CARACAS – Venezuela’s Supreme Court issued on Wednesday a ruling that grants the nation’s ombudsman the authority to launch investigations and gives that official access to probes being conducted by the Attorney General’s Office.
The ruling also allows the ombudsman to request forensic testing and autopsies, among other powers vested in the attorney general.
The ombudsman’s office “is authorized to launch an investigation, as well as to have access to related judicial and administrative proceedings.”
Furthermore, that office may “request that subsidiary judicial organs (authorize) investigative measures such as expert testing, planimetric surveys, crime-scene reconstruction, autopsies, etc,” the ruling said.
That decision comes as embattled leftist President Nicolas Maduro has questioned the actions of Attorney General Luisa Ortega, who has broken ranks with the administration in recent months and legally challenged some ruling-party measures, including plans for a constituent assembly to rewrite the constitution.
Ortega, for her part, has questioned official versions about violence during anti-government demonstrations and criticized the use of military courts to try protesters, saying her office alone can launch criminal proceedings.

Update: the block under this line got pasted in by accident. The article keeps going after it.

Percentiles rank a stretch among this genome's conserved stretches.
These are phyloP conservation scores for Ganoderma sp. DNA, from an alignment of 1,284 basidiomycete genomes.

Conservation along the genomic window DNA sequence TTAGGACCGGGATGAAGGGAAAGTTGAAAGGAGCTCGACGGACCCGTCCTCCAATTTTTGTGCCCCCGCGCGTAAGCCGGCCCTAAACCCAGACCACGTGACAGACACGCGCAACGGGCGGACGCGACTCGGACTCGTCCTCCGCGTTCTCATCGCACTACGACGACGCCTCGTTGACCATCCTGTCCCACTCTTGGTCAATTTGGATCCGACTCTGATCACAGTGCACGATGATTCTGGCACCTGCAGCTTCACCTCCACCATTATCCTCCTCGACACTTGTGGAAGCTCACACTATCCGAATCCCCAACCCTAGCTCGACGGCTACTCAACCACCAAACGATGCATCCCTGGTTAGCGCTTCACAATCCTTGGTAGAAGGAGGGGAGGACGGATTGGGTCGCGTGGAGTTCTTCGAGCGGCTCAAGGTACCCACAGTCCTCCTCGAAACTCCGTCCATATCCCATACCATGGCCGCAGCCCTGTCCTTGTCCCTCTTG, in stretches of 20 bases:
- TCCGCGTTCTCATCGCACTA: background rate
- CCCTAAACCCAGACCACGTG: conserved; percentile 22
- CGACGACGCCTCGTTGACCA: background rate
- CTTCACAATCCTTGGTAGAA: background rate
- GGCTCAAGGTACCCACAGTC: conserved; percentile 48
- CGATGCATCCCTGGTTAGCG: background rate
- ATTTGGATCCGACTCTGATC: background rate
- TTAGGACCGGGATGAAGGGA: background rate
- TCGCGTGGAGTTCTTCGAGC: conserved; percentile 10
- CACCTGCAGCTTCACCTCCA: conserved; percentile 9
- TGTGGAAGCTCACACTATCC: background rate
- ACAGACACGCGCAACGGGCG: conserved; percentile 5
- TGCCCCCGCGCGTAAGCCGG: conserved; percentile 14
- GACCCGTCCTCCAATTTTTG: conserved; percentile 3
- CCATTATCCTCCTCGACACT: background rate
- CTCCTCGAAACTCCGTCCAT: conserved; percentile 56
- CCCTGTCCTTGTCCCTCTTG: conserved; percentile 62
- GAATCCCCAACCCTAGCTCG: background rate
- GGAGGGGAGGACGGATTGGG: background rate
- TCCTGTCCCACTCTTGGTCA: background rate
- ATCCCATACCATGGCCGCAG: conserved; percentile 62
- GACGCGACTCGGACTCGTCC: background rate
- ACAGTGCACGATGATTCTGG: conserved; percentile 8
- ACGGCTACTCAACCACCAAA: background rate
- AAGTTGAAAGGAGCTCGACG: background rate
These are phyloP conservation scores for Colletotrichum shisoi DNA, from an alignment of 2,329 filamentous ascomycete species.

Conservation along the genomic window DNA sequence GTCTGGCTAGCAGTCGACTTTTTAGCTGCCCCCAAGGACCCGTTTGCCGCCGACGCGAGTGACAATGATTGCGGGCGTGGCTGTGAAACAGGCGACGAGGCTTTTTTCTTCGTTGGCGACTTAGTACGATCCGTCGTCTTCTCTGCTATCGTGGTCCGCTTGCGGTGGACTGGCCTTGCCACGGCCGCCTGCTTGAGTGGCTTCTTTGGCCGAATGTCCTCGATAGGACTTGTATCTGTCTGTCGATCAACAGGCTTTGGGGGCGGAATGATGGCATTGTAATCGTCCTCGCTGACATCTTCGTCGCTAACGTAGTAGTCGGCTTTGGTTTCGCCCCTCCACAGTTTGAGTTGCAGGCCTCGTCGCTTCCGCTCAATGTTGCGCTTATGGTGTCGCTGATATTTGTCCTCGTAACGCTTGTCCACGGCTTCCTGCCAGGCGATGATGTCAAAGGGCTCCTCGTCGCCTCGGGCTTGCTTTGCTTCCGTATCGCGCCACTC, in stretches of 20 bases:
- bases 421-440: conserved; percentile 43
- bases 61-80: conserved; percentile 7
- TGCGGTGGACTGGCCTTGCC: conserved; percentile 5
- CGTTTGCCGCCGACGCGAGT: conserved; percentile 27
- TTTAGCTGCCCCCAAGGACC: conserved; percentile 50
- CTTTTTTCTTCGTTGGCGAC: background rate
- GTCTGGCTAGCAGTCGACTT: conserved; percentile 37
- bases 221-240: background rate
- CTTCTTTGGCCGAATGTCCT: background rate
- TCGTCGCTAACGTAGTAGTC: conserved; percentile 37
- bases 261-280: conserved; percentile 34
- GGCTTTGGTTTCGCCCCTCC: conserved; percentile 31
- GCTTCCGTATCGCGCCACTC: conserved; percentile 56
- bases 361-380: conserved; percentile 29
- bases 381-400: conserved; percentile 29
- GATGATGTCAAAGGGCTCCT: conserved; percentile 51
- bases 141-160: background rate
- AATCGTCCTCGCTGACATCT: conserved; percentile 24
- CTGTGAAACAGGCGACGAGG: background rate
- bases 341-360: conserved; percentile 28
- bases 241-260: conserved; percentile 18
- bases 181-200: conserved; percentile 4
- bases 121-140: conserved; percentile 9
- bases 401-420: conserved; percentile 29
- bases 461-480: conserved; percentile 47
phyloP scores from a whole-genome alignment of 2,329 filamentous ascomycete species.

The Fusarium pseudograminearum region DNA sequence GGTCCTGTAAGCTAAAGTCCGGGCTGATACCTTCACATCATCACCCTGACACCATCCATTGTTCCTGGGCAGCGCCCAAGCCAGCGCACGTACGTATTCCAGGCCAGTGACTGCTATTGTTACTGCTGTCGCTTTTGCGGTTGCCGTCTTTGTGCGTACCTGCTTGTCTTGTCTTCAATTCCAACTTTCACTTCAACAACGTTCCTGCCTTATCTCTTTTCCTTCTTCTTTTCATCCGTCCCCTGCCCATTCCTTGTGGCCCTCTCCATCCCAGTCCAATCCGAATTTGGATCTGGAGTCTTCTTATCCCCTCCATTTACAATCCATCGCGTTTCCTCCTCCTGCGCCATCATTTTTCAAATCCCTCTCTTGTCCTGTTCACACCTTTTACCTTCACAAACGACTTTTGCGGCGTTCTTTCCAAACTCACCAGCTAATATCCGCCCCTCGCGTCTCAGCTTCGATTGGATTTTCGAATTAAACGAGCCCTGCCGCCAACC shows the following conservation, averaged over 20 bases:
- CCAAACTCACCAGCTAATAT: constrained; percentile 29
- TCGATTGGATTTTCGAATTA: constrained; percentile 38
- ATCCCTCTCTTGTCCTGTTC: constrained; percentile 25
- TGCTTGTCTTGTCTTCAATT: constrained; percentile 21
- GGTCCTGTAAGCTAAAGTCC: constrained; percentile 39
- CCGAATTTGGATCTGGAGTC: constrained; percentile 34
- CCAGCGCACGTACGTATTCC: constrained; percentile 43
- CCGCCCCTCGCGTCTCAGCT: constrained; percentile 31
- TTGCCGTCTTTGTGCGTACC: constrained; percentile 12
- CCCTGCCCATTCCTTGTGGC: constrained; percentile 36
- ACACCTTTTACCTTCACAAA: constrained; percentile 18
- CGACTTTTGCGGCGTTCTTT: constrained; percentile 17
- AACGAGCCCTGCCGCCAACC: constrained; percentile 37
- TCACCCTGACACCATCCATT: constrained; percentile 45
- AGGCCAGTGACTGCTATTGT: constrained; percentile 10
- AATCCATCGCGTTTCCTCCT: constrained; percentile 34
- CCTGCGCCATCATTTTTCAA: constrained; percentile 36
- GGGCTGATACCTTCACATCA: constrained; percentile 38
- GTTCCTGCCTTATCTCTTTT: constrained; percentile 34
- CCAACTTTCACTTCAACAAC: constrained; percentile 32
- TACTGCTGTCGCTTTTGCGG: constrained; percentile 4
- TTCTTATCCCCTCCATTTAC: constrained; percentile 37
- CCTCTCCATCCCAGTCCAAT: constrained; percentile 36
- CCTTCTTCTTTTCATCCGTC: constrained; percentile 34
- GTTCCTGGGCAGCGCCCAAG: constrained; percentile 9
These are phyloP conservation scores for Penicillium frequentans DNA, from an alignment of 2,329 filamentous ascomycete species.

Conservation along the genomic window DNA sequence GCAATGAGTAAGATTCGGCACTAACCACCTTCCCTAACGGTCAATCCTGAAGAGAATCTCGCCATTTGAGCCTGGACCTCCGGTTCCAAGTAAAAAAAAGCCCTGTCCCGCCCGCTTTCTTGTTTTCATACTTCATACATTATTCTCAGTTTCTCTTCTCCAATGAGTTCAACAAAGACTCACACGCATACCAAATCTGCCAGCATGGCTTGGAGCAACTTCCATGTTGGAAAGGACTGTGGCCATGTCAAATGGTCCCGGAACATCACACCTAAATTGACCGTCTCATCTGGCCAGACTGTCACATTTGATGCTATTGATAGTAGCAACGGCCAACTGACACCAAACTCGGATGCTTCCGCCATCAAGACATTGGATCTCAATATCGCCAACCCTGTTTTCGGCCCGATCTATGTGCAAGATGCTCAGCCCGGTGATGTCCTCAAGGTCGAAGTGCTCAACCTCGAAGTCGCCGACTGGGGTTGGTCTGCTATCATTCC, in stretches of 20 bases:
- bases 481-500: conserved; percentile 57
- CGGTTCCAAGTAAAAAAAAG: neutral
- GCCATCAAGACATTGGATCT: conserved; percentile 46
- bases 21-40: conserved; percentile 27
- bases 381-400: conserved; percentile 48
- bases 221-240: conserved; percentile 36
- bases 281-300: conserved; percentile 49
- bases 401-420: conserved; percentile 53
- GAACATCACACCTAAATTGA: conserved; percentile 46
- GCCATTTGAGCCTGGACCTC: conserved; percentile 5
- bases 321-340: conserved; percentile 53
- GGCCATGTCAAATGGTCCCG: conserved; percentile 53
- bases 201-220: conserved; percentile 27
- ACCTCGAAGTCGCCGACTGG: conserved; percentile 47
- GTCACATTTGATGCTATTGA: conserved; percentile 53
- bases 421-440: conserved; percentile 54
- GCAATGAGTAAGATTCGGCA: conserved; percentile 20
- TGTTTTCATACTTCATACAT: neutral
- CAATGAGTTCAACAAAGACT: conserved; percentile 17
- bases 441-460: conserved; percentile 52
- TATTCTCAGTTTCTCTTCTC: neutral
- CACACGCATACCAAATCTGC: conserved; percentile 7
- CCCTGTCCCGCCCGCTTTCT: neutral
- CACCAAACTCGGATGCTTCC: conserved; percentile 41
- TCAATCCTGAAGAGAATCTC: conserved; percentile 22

Maduro on Tuesday said that supporters of Chavism – the country’s socialist political and economic model – will “take up arms” to do what could not be achieved “with votes” if the country descends into violence and the Bolivarian revolution were in danger of being overturned.
“If Venezuela were to sink into chaos and violence and the Bolivarian revolution were to be destroyed, we would go to war. We’ll never surrender and what could not be done with votes we would do with arms, we would liberate our homeland with arms,” said the president during a political event in Caracas.
Maduro called on the world to listen to his warning, which was contained in an obligatory radio and television broadcast after three months of anti-government protests that have led to at least 75 deaths, saying that this is “the only option for peace that Venezuela has.”
The Supreme Court, which is filled with Maduro loyalists, last year stripped the opposition-controlled unicameral legislature of its budgetary authority, saying it was in contempt for seating lawmakers accused of electoral fraud.
That October 2016 move by the high court came in the wake of the opposition’s landslide victory in the December 2015 parliamentary elections.
Those elections marked a major turning point in Venezuelan politics, which have been dominated for nearly 20 years by Maduro and his predecessor, the late Hugo Chavez.
Already strained political tensions in Venezuela threatened to sky-rocket on Wednesday a day after the nation’s Supreme Court and Interior Ministry offices were attacked with grenades and gunfire from a helicopter allegedly stolen by a mutinous police officer.
Venezuela’s government came out on Tuesday evening to denounce what it claimed was a terror attack and linked the alleged assailant, Oscar Perez – an officer with the air transport division of the country’s national police agency (CICPC) – to the United States Central Intelligence Agency.